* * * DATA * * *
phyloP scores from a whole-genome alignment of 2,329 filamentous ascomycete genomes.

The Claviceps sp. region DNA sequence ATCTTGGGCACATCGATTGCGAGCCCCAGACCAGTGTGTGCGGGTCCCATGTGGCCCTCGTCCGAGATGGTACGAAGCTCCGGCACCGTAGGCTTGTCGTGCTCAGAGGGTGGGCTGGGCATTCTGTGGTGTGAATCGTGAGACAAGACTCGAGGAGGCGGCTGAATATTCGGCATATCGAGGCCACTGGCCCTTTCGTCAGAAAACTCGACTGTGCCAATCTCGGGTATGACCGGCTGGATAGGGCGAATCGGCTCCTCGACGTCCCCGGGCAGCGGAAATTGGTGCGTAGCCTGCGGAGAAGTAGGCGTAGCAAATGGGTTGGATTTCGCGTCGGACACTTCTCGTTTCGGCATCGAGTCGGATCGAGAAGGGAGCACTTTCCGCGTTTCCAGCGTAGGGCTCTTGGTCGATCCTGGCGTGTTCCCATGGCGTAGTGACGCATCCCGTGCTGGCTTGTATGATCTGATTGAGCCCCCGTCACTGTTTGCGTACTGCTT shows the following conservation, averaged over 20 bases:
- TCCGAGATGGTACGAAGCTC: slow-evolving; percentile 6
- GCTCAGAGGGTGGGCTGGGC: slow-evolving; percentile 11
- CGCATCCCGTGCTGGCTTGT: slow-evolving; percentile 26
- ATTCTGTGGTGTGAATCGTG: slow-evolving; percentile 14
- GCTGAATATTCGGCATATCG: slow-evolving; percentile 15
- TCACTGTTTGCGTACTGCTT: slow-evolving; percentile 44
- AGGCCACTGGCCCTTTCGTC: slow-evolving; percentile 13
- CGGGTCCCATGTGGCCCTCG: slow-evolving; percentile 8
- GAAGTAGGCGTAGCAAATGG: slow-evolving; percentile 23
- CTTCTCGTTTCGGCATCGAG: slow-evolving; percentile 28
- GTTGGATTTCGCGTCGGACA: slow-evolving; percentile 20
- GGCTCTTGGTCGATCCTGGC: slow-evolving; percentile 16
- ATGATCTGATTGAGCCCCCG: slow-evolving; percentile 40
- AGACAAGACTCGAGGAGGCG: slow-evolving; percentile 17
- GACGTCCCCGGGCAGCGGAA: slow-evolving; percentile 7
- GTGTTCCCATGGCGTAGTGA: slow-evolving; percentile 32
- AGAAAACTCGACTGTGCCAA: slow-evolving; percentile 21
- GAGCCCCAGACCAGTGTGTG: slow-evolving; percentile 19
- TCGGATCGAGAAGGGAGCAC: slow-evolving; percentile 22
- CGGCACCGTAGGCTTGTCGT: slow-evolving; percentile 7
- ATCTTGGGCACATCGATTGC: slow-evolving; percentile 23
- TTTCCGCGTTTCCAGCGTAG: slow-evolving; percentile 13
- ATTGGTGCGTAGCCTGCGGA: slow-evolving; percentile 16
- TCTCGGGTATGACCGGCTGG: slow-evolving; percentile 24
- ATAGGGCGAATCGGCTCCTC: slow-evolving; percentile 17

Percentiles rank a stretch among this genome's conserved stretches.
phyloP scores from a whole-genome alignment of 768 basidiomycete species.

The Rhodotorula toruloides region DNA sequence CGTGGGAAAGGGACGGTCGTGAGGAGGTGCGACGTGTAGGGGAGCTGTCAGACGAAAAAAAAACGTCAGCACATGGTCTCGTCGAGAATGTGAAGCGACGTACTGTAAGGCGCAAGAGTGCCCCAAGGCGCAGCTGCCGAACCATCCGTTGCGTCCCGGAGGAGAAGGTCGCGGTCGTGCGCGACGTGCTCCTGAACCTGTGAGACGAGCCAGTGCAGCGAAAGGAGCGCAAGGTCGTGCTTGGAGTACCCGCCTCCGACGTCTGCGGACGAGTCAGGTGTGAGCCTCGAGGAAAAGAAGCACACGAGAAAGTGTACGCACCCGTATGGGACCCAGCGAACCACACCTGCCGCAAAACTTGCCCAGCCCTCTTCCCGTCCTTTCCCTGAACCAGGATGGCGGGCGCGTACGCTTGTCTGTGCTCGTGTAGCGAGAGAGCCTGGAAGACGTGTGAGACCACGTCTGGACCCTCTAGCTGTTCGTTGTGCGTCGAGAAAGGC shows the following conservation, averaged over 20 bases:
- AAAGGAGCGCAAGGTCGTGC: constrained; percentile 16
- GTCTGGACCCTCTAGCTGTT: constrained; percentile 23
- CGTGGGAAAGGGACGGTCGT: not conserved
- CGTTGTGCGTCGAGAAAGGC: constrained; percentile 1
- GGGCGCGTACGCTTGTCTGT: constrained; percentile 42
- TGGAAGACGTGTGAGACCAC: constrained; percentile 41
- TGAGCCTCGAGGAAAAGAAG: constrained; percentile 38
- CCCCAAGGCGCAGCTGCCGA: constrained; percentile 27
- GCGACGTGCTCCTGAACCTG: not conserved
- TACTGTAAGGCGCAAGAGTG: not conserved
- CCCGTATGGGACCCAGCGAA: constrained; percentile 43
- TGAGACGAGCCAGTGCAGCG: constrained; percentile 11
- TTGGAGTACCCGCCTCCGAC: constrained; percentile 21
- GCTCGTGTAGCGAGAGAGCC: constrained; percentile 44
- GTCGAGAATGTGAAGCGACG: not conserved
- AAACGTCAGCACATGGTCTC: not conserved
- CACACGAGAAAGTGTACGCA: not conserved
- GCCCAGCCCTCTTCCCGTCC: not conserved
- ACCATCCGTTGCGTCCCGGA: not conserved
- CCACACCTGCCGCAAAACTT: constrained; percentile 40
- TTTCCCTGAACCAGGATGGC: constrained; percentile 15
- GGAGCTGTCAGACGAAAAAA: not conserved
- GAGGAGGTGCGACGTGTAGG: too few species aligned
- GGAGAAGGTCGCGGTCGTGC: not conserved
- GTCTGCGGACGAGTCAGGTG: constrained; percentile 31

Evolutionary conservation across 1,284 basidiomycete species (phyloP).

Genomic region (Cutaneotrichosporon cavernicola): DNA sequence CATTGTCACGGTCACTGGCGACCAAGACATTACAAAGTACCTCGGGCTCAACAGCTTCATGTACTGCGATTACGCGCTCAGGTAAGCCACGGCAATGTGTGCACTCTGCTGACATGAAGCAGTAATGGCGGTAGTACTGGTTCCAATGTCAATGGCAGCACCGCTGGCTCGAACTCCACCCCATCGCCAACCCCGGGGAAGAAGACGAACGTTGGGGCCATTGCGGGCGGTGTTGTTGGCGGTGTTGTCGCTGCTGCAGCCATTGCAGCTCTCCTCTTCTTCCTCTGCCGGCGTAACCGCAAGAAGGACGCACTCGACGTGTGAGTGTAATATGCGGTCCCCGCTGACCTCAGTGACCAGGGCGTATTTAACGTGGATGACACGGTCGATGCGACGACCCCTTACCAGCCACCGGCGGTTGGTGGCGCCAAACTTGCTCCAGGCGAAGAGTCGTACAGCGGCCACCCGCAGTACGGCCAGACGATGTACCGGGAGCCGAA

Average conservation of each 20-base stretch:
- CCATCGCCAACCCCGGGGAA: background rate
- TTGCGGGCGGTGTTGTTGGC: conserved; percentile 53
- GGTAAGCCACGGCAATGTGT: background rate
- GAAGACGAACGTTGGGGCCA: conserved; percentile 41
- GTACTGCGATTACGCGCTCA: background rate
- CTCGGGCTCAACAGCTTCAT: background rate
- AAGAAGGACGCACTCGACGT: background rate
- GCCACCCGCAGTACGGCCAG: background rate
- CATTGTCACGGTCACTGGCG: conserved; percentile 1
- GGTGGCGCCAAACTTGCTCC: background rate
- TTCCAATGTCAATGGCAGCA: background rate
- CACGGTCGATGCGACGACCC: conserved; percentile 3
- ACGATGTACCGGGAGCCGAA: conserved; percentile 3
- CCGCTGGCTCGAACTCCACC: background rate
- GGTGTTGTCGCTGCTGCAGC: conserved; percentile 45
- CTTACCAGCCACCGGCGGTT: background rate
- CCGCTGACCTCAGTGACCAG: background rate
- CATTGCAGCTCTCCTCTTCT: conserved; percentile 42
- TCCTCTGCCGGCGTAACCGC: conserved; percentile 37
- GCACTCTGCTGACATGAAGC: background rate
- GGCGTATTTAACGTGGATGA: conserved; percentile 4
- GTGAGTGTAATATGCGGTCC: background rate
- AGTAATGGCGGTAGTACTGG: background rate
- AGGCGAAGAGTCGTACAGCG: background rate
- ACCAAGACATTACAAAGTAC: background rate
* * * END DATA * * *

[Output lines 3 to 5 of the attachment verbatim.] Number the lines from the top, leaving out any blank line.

- TCCGAGATGGTACGAAGCTC: slow-evolving; percentile 6
- GCTCAGAGGGTGGGCTGGGC: slow-evolving; percentile 11
- CGCATCCCGTGCTGGCTTGT: slow-evolving; percentile 26